Life Above All review


            Life Above All is an intimate drama which still manages great scope in its subject matter. Filled with brave performances and confident direction, this is a film worthy of being sought out. Based on the award-winning novel “Chandra’s Secrets” by Allan Stratton and directed by Oliver Schmitz (Paris, Je T’Aime), Life Above All is a powerful little film which is unlike any other coming-of-age tale I have ever seen.

             After the death of her newborn sister, twelve-year-old Chanda witnesses a radical change in her family. Her philandering father breaks down and her mother also becomes ill, which causes scandalous gossip to spread around their small village near Johannesburg. Chanda senses that her mother may have AIDS, but superstition leads all that are infected to deny this to be true. As a result, Chanda’s mother pretends to be cursed rather than ill and leaves her family. Chanda is left to care for her step-siblings until she refuses to hide from the truth any longer, seeking her dying mother out.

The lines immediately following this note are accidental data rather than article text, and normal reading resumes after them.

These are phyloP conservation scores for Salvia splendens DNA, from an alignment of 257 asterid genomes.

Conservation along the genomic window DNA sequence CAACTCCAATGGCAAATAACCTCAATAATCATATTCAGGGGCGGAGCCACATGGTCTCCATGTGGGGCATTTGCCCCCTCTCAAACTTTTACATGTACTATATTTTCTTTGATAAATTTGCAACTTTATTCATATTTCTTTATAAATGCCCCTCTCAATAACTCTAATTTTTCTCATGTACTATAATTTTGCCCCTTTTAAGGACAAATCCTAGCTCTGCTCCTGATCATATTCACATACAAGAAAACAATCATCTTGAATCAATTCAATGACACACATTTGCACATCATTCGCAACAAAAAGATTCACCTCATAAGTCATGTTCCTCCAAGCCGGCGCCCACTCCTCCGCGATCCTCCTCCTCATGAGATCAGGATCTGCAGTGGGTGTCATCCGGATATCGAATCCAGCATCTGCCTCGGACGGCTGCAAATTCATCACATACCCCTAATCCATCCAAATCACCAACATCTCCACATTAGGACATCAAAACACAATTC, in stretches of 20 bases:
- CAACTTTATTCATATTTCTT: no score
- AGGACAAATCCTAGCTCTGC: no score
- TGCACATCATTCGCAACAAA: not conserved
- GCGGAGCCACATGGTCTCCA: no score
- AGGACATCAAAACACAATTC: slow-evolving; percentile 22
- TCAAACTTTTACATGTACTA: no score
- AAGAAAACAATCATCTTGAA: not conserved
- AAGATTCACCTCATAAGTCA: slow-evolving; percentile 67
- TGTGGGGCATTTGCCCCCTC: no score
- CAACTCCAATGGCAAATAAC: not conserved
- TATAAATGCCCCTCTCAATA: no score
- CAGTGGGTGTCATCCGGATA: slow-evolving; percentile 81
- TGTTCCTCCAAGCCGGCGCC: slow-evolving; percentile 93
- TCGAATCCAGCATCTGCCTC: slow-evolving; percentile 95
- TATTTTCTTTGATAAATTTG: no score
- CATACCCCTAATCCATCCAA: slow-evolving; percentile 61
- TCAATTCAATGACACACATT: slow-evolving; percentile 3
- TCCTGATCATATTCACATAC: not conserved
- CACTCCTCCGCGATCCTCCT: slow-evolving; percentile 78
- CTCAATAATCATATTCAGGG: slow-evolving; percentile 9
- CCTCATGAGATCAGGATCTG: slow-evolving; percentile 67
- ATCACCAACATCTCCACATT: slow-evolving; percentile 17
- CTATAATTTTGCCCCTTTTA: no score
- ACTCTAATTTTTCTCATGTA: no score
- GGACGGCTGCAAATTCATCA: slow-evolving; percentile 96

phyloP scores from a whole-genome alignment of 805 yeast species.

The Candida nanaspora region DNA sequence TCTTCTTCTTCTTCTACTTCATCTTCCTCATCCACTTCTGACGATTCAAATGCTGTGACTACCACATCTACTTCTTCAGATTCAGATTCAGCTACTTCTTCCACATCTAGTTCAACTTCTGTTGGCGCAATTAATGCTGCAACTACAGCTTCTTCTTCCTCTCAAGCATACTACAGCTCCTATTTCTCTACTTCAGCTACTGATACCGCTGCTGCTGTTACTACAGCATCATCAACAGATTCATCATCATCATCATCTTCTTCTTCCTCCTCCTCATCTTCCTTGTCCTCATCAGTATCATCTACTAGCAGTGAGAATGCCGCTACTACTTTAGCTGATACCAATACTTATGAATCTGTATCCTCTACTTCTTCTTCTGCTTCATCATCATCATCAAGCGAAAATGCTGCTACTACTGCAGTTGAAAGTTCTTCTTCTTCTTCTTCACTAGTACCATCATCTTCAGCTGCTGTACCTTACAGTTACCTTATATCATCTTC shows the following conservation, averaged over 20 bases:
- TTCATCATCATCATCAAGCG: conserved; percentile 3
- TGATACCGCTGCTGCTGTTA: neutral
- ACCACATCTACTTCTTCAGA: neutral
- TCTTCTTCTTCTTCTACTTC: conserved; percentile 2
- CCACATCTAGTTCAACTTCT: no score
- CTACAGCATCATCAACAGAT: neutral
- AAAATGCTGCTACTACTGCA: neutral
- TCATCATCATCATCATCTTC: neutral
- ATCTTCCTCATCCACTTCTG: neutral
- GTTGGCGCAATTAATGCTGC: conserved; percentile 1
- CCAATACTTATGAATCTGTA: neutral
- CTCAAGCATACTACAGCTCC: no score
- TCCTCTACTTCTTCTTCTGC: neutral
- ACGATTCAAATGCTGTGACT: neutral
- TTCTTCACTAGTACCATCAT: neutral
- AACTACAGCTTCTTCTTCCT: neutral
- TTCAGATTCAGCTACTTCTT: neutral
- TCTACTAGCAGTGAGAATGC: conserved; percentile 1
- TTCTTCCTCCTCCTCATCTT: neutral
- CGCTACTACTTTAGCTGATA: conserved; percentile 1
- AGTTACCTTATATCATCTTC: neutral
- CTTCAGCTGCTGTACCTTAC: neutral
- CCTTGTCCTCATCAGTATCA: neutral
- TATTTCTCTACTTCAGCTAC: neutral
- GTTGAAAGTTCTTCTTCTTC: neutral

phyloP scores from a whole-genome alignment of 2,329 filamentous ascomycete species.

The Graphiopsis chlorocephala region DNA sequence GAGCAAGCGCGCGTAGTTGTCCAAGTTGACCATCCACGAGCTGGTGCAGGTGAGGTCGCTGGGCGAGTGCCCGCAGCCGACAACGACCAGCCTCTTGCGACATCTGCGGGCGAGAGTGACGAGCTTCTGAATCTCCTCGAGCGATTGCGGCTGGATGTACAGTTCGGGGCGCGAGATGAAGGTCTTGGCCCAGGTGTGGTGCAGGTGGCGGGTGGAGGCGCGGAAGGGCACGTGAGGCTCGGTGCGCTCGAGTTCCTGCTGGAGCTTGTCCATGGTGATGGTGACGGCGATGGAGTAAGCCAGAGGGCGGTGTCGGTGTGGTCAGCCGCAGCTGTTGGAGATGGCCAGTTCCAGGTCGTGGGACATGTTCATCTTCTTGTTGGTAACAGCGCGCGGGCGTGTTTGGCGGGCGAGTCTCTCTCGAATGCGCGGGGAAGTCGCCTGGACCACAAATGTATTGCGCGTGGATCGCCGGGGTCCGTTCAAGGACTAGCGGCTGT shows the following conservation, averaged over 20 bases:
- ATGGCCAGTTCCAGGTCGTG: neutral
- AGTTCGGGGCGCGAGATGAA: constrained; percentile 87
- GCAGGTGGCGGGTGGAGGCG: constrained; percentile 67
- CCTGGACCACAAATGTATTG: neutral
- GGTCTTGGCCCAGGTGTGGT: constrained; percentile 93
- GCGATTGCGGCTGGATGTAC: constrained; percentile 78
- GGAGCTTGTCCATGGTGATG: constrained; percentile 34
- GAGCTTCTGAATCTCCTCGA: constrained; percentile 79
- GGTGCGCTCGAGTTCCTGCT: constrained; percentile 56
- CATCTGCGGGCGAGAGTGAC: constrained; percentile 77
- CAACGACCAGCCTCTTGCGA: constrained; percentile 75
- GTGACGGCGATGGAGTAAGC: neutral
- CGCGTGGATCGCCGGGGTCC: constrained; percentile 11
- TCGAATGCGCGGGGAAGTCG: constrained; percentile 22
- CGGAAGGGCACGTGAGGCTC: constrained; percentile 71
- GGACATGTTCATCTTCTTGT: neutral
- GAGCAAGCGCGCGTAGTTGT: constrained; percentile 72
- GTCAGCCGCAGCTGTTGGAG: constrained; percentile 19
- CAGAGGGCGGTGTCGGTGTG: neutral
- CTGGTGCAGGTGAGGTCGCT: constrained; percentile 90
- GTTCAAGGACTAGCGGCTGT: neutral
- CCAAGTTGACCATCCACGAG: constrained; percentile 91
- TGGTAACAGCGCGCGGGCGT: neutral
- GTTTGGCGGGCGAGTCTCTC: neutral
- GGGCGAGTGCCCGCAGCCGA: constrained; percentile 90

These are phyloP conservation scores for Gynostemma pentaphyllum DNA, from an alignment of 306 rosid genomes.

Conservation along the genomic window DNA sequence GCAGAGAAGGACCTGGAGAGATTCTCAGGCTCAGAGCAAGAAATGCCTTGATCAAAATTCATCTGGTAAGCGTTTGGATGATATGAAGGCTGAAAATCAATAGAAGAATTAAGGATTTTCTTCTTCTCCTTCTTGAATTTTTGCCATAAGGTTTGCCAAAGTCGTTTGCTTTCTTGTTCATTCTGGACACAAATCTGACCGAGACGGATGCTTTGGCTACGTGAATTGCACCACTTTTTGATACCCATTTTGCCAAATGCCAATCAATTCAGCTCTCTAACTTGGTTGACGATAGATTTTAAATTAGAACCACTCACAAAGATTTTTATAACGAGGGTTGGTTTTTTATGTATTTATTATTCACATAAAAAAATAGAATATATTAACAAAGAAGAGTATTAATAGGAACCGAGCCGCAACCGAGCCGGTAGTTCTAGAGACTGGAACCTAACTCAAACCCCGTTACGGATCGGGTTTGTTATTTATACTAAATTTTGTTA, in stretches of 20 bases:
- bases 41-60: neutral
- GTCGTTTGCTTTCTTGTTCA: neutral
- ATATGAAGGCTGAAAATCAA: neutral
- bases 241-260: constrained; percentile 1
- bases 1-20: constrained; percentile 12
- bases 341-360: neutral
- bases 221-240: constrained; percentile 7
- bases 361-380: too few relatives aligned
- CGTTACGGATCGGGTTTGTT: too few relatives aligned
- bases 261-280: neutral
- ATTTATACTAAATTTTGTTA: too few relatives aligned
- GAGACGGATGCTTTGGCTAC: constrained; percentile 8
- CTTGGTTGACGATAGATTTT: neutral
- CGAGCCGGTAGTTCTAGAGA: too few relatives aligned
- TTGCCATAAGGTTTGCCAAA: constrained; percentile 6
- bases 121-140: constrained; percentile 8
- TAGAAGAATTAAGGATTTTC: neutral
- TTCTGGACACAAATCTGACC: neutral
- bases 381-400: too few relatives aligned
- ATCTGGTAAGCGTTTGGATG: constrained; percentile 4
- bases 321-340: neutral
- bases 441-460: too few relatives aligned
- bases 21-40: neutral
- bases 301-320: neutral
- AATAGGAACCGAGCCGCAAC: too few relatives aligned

Chanda’s bravery surpasses all the rest of the characters in the film, which is difficult concept considering her age. All of the villagers and even her mother’s own family and best friend are determined to lie about her illness. They are more concerned with reputation than with the woman dying, but Chanda is different. The Blu-ray disc includes a great making-of featurette, for a look at how this film was created.

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